Some Recent Fiction

THE stories which Mrs. Margaret Deland has collected under the attractive title of Old Chester Tales are, for the most part, in her very best vein ; and two of them, Good for the Soul and Where the Laborers are Few, are not only highly dramatic in construction, but exceedingly impressive by reason of their moral and religious appeal. Mrs. Deland has always had two styles: one of them studied — and successfully studied— from Miss Austen and Mrs. Gaskell ; the other less classic, but more her own, — the fervent, insistent, argumentative style of a woman with deep convictions and an earnest, philanthropic purpose, who tells her story for the sake of its moral, and will cheerfully mar the proportions of the one, if, by so doing, she may the better drive the other home. In John Ward, Preacher, the book by which her fame was won, the two styles ran side by side without blending; and the clear stream, which reflected the quaint prejudices and tranquil conservatisms of the secluded old Pennsylvania town, was so much pleasanter to follow than the turbid torrent of the preacher’s theological agonies, that one felt tempted to beseech the author to abandon her higher purposes henceforth, and confine herself to the natural history of the American Cranford. That sleepy paradise dawned upon her pages, bathed in a delicious atmosphere of dignified indolence, full of mild local color, and animated by the oddities of no end of indigenous types whom Mrs. Deland knew root and branch, and portrayed with charming spirit and evident fidelity.

But the strong talent is bound to take its own course. In her succeeding stories, Mrs. Deland was still, by turns, the artist and the moralist, but the moralist rather more than the artist, and not seldom to the artist’s detriment. In her view of the irrepressible “ woman question,” for example, she often seemed to us distinctly morbid and mistaken ; but that her sympathies were constantly broadening, her insight into character and motive growing deeper and her mastery of her material more complete, we were also constrained to admit. And now, when, after a decade or so of successful authorship, she returns to the scenes of her childhood and the first themes of her muse, we can measure all the gain she has made ; and it is not small. What variety in superficial similarity, what humors both of speech and of situation, what passion under primness, what depths of human tragedy and heights of spiritual victory within the straggling limits of quiet Old Chester, whose wayward and somnolent streets Howard Pyle has drawn so delightfully, especially in their winter aspect ! Moreover, the different sketches compose into a single picture ; for all the action revolves about one venerable central figure, — that of the rector of Old Chester parish, Dr. Lavendar.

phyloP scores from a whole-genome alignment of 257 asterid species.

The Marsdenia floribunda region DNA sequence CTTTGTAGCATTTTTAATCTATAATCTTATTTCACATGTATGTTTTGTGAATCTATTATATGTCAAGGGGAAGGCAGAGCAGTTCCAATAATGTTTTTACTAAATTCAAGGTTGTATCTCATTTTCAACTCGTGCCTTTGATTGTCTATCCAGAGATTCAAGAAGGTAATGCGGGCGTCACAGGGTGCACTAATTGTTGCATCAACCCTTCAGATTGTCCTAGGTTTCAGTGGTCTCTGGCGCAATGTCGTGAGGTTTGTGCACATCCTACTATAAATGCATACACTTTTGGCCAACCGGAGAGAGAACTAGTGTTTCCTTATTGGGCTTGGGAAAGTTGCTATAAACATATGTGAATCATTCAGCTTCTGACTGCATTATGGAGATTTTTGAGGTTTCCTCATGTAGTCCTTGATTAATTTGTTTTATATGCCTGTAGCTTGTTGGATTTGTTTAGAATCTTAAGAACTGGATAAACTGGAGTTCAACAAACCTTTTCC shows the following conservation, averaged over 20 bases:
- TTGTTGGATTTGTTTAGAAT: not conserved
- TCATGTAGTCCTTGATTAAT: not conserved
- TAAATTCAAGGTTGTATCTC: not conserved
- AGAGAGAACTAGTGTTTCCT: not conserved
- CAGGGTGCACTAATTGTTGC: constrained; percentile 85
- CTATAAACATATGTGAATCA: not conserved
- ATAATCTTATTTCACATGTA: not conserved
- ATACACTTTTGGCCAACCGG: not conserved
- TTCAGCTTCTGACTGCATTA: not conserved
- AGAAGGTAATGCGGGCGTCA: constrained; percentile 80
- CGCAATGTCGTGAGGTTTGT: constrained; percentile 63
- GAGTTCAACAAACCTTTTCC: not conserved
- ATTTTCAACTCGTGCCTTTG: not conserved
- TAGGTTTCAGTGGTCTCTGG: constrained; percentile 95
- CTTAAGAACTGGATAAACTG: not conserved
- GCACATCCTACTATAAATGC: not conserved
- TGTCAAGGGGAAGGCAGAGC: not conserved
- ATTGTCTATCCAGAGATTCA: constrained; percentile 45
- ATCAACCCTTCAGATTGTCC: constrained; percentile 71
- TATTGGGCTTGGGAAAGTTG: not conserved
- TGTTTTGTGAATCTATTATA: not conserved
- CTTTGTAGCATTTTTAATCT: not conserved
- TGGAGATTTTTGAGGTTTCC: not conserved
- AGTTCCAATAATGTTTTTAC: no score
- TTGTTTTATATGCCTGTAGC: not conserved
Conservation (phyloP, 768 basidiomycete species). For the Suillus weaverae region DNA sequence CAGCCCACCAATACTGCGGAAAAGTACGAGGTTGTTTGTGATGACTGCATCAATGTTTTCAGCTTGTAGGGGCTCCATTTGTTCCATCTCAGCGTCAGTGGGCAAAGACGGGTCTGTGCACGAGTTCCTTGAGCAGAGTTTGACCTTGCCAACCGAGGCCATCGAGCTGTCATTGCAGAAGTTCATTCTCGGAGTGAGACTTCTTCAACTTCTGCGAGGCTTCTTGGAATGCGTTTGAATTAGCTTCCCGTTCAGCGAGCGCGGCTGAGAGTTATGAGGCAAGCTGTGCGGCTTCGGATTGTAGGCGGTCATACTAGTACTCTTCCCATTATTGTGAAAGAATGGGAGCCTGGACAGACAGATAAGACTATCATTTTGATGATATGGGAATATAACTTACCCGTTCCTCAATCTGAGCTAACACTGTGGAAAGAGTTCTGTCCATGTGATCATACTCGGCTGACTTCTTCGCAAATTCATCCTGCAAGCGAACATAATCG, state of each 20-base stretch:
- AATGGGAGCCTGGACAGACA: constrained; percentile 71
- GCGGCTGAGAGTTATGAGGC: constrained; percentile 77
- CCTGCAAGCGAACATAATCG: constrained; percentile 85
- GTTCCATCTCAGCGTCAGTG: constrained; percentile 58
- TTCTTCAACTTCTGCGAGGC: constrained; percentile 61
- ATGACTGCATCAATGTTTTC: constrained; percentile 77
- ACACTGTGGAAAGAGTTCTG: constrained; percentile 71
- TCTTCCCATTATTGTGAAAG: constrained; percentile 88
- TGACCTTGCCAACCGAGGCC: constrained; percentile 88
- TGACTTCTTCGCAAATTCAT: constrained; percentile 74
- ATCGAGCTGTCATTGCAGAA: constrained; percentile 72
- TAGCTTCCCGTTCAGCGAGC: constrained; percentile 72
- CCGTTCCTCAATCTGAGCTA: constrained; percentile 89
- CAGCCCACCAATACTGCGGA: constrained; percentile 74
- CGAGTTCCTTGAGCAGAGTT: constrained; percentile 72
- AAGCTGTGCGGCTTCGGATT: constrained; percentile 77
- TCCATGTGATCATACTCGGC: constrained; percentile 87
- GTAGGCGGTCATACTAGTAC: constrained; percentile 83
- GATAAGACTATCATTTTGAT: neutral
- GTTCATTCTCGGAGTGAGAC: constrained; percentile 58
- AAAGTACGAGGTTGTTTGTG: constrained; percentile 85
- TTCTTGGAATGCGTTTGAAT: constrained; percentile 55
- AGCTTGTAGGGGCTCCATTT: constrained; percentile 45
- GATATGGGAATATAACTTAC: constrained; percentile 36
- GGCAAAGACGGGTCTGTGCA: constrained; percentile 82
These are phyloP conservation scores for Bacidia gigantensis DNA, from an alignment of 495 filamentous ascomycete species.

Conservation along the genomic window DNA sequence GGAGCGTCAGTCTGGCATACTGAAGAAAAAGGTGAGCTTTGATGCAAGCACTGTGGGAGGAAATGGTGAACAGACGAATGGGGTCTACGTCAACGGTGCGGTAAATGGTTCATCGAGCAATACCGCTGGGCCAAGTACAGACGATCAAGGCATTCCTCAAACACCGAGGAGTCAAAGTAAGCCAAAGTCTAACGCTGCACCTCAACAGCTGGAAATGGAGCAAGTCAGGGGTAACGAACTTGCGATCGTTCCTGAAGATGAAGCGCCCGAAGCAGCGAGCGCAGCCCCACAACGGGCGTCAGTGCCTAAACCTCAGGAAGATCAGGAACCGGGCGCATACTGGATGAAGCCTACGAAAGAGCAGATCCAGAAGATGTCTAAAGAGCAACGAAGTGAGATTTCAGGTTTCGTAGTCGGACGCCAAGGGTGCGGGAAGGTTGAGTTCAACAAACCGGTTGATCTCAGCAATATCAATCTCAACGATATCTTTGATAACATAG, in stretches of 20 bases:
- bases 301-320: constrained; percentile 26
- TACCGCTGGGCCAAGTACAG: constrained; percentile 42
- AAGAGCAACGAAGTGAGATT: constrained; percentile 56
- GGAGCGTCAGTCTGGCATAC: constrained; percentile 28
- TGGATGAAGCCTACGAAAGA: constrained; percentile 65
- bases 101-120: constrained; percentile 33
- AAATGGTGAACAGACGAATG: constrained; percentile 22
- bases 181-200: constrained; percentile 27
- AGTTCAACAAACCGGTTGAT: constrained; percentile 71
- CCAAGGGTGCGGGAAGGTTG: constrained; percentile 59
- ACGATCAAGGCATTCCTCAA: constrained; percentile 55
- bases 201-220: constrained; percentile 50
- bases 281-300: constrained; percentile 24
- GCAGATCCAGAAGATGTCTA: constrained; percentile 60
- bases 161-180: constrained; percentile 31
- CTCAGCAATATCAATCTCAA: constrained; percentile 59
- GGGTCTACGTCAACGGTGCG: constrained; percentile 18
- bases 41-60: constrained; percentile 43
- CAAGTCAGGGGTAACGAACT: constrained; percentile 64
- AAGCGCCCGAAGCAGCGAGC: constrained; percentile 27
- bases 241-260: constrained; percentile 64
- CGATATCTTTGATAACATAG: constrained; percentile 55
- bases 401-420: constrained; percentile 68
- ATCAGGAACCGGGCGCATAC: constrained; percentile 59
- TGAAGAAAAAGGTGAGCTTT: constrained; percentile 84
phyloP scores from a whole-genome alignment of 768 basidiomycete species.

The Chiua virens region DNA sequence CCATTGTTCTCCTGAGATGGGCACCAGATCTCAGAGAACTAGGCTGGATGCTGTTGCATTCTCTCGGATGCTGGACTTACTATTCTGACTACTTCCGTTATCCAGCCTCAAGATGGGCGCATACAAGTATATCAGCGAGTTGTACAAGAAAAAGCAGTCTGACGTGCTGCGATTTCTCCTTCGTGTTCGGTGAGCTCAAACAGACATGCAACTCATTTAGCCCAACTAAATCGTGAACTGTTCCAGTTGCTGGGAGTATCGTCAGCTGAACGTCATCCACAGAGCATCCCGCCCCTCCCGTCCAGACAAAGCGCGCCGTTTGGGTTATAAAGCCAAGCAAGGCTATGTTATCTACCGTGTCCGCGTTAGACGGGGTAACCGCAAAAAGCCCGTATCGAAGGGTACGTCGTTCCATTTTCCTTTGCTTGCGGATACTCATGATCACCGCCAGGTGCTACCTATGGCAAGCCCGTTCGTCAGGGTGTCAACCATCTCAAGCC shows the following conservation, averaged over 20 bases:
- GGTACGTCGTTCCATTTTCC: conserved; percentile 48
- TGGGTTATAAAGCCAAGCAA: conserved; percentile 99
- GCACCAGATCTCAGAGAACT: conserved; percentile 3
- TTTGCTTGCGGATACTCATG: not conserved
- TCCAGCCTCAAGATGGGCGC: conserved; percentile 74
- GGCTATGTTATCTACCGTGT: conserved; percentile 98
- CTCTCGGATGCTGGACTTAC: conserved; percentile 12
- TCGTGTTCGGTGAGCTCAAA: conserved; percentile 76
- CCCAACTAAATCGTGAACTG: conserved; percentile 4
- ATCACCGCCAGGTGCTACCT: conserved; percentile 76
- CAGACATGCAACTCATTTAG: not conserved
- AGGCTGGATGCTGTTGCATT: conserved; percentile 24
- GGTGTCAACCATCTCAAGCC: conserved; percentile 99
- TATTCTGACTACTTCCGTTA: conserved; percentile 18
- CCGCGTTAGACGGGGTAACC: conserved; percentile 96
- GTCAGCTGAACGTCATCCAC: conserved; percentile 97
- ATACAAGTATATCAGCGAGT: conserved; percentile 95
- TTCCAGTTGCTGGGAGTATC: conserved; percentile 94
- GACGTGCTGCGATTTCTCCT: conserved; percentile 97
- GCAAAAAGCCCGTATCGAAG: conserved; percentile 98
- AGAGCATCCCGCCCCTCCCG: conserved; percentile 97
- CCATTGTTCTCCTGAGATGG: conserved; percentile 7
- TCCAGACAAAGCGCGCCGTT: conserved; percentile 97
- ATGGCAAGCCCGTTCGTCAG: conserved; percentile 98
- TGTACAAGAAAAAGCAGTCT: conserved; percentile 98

It is he who guides, counsels, upholds, reprimands, and absolves each member of his erring flock. There is a wonderful diversity of interest and charm in the figures that cluster around him, of those who live by his words and example : of Elizabeth Day, bearing humbly about with her the scar of her ancient and thrice-expiated fault; of delicate Miss Maria Wellwood ; of Rachel King, who is a mother by the grace of God, not by the will of man ; of the one-legged evangelist Paul Phillips, and of Jane Jay, with the heartbreak it would have unclassed her to confess; of the brothers Shields, who almost cast the brothers Cheeryble into the shade. But the aureoled rector, with his aging hands outspread in benediction, towers above them all, the pure ideal of the parish priest. We wonder if Mrs. Deland herself has ever perceived how exactly, in Dr. Lavendar, she has depicted the type of the sinless, selfless, nameless abbé of a remote French hamlet, or the Don Anselmo or Don Teodoro of some hunger - smitten Apennine district; how much more the rector’s quiet course resembles those lives hidden with God than the more active, conspicuous, and seemingly responsible career of the average English or American parson or French or Swiss pasteur. Dr. Lavendar’s memorial tablet should be set beside that of the vicar of the Deserted Village.

It is not far from Old Chester to that picturesque South of the days before the civil war, — sunny, peaceful, patriarchal, — which it has long been a labor of love with Mr. Thomas Nelson Page carefully to delineate. Thank God, the time has fully come, in hardly more than a generation, when readers all over our integral country can follow his thrilling Chronicle of Reconstruction with no swellings of partisan spite or rekindling of extinct hostilities, but with an equal pride in the author’s literary distinction and captivating manner as a story-teller.

Mr. Page has, indeed, a very unusual gift of graphic and convincing narrative. To lounge in an easy-chair and listen to his personal reminiscences would be, one is inclined to think, one of the greatest luxuries in life. The tale of the Red Rock Plantation, with its remarkable vicissitudes of ownership, is long, but it is never dull. It runs an exciting but seemingly inevitable course, and ends exactly as it ought. The many personages of the play include a large number both of Northern and of Southern types ; and Mr. Page gives proof of rare equanimity — using the word in its true and original sense — by the candid manner in which he places himself, successively, at points of view which were deeply antagonistic at the date of the story, and then, and for years afterward, believed to be irreconcilable.